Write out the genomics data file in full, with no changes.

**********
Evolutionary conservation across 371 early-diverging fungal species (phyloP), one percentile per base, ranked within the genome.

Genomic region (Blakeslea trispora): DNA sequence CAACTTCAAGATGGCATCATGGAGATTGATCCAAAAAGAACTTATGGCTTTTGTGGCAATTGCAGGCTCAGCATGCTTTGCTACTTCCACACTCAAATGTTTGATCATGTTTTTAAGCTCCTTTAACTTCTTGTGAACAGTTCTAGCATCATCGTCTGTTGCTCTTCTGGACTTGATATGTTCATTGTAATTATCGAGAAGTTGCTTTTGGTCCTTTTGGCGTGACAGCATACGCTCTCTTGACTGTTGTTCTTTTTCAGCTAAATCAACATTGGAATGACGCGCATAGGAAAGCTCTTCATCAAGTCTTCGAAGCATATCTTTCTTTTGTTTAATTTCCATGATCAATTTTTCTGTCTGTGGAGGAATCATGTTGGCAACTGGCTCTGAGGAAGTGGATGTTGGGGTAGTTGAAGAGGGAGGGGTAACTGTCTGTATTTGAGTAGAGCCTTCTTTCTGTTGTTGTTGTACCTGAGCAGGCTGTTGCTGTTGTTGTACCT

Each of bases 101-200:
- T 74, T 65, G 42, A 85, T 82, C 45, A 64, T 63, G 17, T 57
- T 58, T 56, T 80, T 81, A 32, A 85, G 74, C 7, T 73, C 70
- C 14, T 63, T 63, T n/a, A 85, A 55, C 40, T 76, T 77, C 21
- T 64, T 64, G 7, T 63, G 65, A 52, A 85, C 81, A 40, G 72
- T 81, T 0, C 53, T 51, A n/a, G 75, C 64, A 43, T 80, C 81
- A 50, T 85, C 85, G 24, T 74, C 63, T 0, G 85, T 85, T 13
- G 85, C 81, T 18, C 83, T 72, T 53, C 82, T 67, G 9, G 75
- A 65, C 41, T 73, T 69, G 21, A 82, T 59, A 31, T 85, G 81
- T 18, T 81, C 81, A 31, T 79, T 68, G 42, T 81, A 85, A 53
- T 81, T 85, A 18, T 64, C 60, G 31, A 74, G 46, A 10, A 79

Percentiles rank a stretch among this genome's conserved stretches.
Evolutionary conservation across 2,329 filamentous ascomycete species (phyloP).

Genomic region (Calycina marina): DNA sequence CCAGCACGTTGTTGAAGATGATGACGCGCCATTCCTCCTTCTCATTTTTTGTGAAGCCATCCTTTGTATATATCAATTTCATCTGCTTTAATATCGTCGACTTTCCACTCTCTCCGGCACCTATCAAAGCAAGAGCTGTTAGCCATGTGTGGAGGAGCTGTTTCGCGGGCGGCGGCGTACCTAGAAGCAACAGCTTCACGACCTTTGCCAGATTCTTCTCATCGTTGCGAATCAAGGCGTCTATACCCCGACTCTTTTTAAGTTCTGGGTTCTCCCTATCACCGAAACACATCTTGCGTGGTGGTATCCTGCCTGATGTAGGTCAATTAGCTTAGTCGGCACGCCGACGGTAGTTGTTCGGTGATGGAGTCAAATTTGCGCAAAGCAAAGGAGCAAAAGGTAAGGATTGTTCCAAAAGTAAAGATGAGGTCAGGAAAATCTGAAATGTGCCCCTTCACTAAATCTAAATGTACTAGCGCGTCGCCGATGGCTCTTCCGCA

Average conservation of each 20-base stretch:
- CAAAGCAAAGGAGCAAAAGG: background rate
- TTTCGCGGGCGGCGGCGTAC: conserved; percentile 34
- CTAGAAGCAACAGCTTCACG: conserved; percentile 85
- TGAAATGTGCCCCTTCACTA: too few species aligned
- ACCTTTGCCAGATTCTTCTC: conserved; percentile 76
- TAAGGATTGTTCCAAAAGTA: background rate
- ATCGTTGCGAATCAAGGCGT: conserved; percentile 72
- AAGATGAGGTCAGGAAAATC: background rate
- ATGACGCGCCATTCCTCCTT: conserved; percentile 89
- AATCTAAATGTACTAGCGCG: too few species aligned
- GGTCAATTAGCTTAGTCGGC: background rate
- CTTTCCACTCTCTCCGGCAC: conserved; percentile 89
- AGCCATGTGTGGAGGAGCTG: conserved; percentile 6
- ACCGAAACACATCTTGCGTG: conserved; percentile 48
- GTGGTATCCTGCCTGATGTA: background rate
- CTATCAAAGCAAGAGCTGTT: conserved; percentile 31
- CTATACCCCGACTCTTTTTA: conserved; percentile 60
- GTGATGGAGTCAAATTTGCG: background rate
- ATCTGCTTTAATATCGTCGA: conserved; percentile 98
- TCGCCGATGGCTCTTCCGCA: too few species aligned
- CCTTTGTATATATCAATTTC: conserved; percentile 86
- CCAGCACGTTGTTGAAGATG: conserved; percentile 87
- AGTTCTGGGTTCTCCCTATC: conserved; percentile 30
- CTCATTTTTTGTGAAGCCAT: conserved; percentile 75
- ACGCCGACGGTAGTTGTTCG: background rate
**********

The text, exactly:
Evolutionary conservation across 371 early-diverging fungal species (phyloP), one percentile per base, ranked within the genome.

Genomic region (Blakeslea trispora): DNA sequence CAACTTCAAGATGGCATCATGGAGATTGATCCAAAAAGAACTTATGGCTTTTGTGGCAATTGCAGGCTCAGCATGCTTTGCTACTTCCACACTCAAATGTTTGATCATGTTTTTAAGCTCCTTTAACTTCTTGTGAACAGTTCTAGCATCATCGTCTGTTGCTCTTCTGGACTTGATATGTTCATTGTAATTATCGAGAAGTTGCTTTTGGTCCTTTTGGCGTGACAGCATACGCTCTCTTGACTGTTGTTCTTTTTCAGCTAAATCAACATTGGAATGACGCGCATAGGAAAGCTCTTCATCAAGTCTTCGAAGCATATCTTTCTTTTGTTTAATTTCCATGATCAATTTTTCTGTCTGTGGAGGAATCATGTTGGCAACTGGCTCTGAGGAAGTGGATGTTGGGGTAGTTGAAGAGGGAGGGGTAACTGTCTGTATTTGAGTAGAGCCTTCTTTCTGTTGTTGTTGTACCTGAGCAGGCTGTTGCTGTTGTTGTACCT

Each of bases 101-200:
- T 74, T 65, G 42, A 85, T 82, C 45, A 64, T 63, G 17, T 57
- T 58, T 56, T 80, T 81, A 32, A 85, G 74, C 7, T 73, C 70
- C 14, T 63, T 63, T n/a, A 85, A 55, C 40, T 76, T 77, C 21
- T 64, T 64, G 7, T 63, G 65, A 52, A 85, C 81, A 40, G 72
- T 81, T 0, C 53, T 51, A n/a, G 75, C 64, A 43, T 80, C 81
- A 50, T 85, C 85, G 24, T 74, C 63, T 0, G 85, T 85, T 13
- G 85, C 81, T 18, C 83, T 72, T 53, C 82, T 67, G 9, G 75
- A 65, C 41, T 73, T 69, G 21, A 82, T 59, A 31, T 85, G 81
- T 18, T 81, C 81, A 31, T 79, T 68, G 42, T 81, A 85, A 53
- T 81, T 85, A 18, T 64, C 60, G 31, A 74, G 46, A 10, A 79

Percentiles rank a stretch among this genome's conserved stretches.
Evolutionary conservation across 2,329 filamentous ascomycete species (phyloP).

Genomic region (Calycina marina): DNA sequence CCAGCACGTTGTTGAAGATGATGACGCGCCATTCCTCCTTCTCATTTTTTGTGAAGCCATCCTTTGTATATATCAATTTCATCTGCTTTAATATCGTCGACTTTCCACTCTCTCCGGCACCTATCAAAGCAAGAGCTGTTAGCCATGTGTGGAGGAGCTGTTTCGCGGGCGGCGGCGTACCTAGAAGCAACAGCTTCACGACCTTTGCCAGATTCTTCTCATCGTTGCGAATCAAGGCGTCTATACCCCGACTCTTTTTAAGTTCTGGGTTCTCCCTATCACCGAAACACATCTTGCGTGGTGGTATCCTGCCTGATGTAGGTCAATTAGCTTAGTCGGCACGCCGACGGTAGTTGTTCGGTGATGGAGTCAAATTTGCGCAAAGCAAAGGAGCAAAAGGTAAGGATTGTTCCAAAAGTAAAGATGAGGTCAGGAAAATCTGAAATGTGCCCCTTCACTAAATCTAAATGTACTAGCGCGTCGCCGATGGCTCTTCCGCA

Average conservation of each 20-base stretch:
- CAAAGCAAAGGAGCAAAAGG: background rate
- TTTCGCGGGCGGCGGCGTAC: conserved; percentile 34
- CTAGAAGCAACAGCTTCACG: conserved; percentile 85
- TGAAATGTGCCCCTTCACTA: too few species aligned
- ACCTTTGCCAGATTCTTCTC: conserved; percentile 76
- TAAGGATTGTTCCAAAAGTA: background rate
- ATCGTTGCGAATCAAGGCGT: conserved; percentile 72
- AAGATGAGGTCAGGAAAATC: background rate
- ATGACGCGCCATTCCTCCTT: conserved; percentile 89
- AATCTAAATGTACTAGCGCG: too few species aligned
- GGTCAATTAGCTTAGTCGGC: background rate
- CTTTCCACTCTCTCCGGCAC: conserved; percentile 89
- AGCCATGTGTGGAGGAGCTG: conserved; percentile 6
- ACCGAAACACATCTTGCGTG: conserved; percentile 48
- GTGGTATCCTGCCTGATGTA: background rate
- CTATCAAAGCAAGAGCTGTT: conserved; percentile 31
- CTATACCCCGACTCTTTTTA: conserved; percentile 60
- GTGATGGAGTCAAATTTGCG: background rate
- ATCTGCTTTAATATCGTCGA: conserved; percentile 98
- TCGCCGATGGCTCTTCCGCA: too few species aligned
- CCTTTGTATATATCAATTTC: conserved; percentile 86
- CCAGCACGTTGTTGAAGATG: conserved; percentile 87
- AGTTCTGGGTTCTCCCTATC: conserved; percentile 30
- CTCATTTTTTGTGAAGCCAT: conserved; percentile 75
- ACGCCGACGGTAGTTGTTCG: background rate